I don't claim my suggestion is perfect, but it should be "in the ballpark" unless your room is unusually large and/or you have an open floorplan wherein your listening room is open into other rooms.  If such is the case, then my assumptions are incorrect. 

You mentioned using a corner hence my assumptions about boundary reinforcement, but I probably should have asked about your room.


@audiokinesis Duke, that's exactly what I intend to do - the room is of medium size and self contained, and my hope to gain 6dB with the corner-horn, so your analysis is spot on. And my incredulity is unfounded? That is, it is possible to get good response down into the 20s as long as the driver goes there, even though the Fs is so much higher?

Just be careful to brace this 7 cubic foot box. This will be a big box, over 2 feet in all directions, if a cube. Without a lot of strong bracing you will loose a lot of driver energy to flexing the enclosure.

Thanks @koestner. I am realizing this more importantly than ever. In the past 24 hours I've read in one JBL Speaker Manual sent to me by @ditusa to use 2x4s for bracing (not just little lengths of MDF), and another technically authoritative source said that adequate bracing can make a difference of 3 dB in volume, which to me suggests the wood cabinet can absorb up to 50% of an amp's power in large cabinets, and that's absorbing half as much vibration as the voice coil is producing, which makes sense. I've never appreciated this fact before.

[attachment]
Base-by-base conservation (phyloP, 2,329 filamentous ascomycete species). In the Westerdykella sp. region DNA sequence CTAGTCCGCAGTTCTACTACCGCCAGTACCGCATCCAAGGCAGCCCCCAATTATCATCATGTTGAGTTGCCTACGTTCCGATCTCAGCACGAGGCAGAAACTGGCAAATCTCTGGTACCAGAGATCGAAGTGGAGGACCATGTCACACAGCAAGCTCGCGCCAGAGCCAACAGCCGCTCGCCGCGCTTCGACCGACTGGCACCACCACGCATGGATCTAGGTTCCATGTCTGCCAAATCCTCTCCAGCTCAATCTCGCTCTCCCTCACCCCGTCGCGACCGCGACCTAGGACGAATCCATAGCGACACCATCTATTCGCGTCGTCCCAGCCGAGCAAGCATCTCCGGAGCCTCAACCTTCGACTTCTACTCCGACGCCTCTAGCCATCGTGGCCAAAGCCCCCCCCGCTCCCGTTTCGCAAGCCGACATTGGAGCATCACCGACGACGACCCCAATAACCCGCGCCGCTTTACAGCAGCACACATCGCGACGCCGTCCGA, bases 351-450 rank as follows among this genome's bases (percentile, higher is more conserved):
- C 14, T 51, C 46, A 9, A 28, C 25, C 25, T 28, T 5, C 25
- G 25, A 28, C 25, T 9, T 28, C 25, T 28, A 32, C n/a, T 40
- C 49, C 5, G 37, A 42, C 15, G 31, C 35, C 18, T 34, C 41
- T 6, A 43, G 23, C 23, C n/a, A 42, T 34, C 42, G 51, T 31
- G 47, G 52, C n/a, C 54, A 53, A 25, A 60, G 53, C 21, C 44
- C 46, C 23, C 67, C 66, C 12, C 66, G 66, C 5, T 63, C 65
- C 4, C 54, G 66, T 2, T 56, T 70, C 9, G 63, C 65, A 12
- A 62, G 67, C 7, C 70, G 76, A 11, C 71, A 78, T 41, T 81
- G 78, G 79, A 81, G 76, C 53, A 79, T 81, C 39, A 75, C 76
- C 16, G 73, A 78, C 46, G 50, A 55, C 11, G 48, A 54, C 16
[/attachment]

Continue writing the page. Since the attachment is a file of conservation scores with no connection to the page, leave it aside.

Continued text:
This is a bit of a story, but who else but you guys would appreciate this? A while ago my friend built a big coffee table sub with an 18" down firing driver. He got it all completed and wired up. On top of the table/sub he had a large heavy glass ash-tray. When the first bass notes kicked in the ash-tray flew up in the air about 5 inches. He thought it was awesome! But I reminded him, where did he think the energy to launch that ash-tray was coming from? I told him to remove the driver and brace the box a lot. After doing that the ash-tray stayed put. The braces made a huge difference in driver output.

@hsbrock , the modeled response that I described up-thead checks out.  It assumes 3 dB from boundary reinforcement at 40 Hz, and 6 dB from boundary reinforcement at 20 Hz, and a lowpass filter frequency no higher than 80 Hz.  It also assumes the T/S parameters are correct, of course. 

I suggest two 4" diameter Precision Ports, each 14" long including the flares.  And if you don't have an amplifier in mind, I use the Dayton Audio SA-1000 in my commercial subwoofer system.  

Best of luck with your project.



Thank you Duke @audiokinesis This is really encouraging. I've got the space to do 7 cu.ft., corner-horns, and to be able to get those results with an Fs 54 gives me hope. I was afraid my speakers would be a bust. Is there a modeling software you'd recommend for me? Again, thanks for taking the time to help me with this. I'm discovering the guys on here are great. 

@hsbrock , I used Bassbox Pro by Harris Technologies.  I have a couple of other progams but they are no longer available.